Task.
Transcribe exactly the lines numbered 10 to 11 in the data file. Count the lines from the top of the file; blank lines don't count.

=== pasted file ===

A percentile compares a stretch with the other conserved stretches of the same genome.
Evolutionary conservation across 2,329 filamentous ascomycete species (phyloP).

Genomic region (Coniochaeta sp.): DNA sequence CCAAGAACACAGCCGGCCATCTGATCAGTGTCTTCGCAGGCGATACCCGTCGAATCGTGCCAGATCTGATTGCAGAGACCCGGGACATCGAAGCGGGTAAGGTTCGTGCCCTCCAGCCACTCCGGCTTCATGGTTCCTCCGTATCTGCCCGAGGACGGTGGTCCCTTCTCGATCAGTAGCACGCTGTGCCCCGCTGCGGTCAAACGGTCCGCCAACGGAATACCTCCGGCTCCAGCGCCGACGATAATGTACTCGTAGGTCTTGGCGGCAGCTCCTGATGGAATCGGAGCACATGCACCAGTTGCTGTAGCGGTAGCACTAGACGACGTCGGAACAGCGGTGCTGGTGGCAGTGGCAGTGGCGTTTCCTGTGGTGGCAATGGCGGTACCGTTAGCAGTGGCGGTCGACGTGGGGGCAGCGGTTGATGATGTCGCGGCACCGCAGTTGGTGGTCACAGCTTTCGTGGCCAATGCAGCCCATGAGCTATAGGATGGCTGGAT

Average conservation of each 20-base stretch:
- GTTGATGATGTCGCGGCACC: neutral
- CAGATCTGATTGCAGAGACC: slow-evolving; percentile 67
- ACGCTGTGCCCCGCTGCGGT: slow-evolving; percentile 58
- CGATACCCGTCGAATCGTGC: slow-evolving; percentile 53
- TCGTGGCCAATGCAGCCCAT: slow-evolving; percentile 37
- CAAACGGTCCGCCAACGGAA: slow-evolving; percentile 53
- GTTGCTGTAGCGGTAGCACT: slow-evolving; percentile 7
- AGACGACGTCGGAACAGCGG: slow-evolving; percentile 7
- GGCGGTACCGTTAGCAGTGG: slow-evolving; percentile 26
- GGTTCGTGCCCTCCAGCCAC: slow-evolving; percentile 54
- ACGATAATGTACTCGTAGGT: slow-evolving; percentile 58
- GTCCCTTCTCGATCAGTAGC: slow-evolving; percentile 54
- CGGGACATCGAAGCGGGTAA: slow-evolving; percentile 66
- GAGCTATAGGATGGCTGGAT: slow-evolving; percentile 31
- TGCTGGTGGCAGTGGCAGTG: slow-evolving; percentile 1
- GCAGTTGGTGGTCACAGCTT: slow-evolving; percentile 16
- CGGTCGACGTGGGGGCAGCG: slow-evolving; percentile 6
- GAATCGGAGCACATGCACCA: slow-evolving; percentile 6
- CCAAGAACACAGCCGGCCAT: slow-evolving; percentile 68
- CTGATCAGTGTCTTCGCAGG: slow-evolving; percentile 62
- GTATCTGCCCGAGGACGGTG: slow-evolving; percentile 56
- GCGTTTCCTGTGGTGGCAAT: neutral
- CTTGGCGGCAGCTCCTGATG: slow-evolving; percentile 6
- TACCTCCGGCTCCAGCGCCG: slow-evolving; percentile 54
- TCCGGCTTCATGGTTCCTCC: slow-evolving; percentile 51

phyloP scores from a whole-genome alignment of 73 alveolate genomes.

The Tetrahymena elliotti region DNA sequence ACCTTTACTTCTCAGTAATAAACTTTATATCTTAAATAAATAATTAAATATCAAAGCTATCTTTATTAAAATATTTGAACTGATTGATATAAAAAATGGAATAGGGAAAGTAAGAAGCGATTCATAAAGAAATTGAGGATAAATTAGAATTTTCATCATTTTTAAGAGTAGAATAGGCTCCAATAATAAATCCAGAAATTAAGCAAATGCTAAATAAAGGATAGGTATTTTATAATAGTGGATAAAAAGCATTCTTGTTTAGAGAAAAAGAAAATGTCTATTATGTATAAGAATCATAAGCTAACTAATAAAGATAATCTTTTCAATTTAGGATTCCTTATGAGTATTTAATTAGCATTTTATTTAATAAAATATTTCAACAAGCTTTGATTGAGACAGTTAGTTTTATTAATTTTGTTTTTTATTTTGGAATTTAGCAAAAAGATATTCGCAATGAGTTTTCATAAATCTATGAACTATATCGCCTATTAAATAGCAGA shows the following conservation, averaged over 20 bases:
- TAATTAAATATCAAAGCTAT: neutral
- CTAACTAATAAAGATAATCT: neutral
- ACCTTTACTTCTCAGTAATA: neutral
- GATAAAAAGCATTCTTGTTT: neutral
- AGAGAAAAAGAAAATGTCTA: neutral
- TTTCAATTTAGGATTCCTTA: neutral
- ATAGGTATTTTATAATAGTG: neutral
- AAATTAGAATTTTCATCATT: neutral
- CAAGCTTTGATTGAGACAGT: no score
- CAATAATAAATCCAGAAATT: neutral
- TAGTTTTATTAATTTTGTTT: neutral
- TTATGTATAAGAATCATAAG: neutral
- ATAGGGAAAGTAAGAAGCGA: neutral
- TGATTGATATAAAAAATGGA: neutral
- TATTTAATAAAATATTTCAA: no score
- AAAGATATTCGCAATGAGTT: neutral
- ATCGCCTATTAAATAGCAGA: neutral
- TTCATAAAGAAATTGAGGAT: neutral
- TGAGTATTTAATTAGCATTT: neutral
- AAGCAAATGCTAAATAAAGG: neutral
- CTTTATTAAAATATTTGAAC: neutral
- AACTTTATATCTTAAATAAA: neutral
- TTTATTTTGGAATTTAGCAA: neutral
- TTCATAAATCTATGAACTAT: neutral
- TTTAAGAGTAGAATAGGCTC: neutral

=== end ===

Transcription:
- CAAACGGTCCGCCAACGGAA: slow-evolving; percentile 53
- GTTGCTGTAGCGGTAGCACT: slow-evolving; percentile 7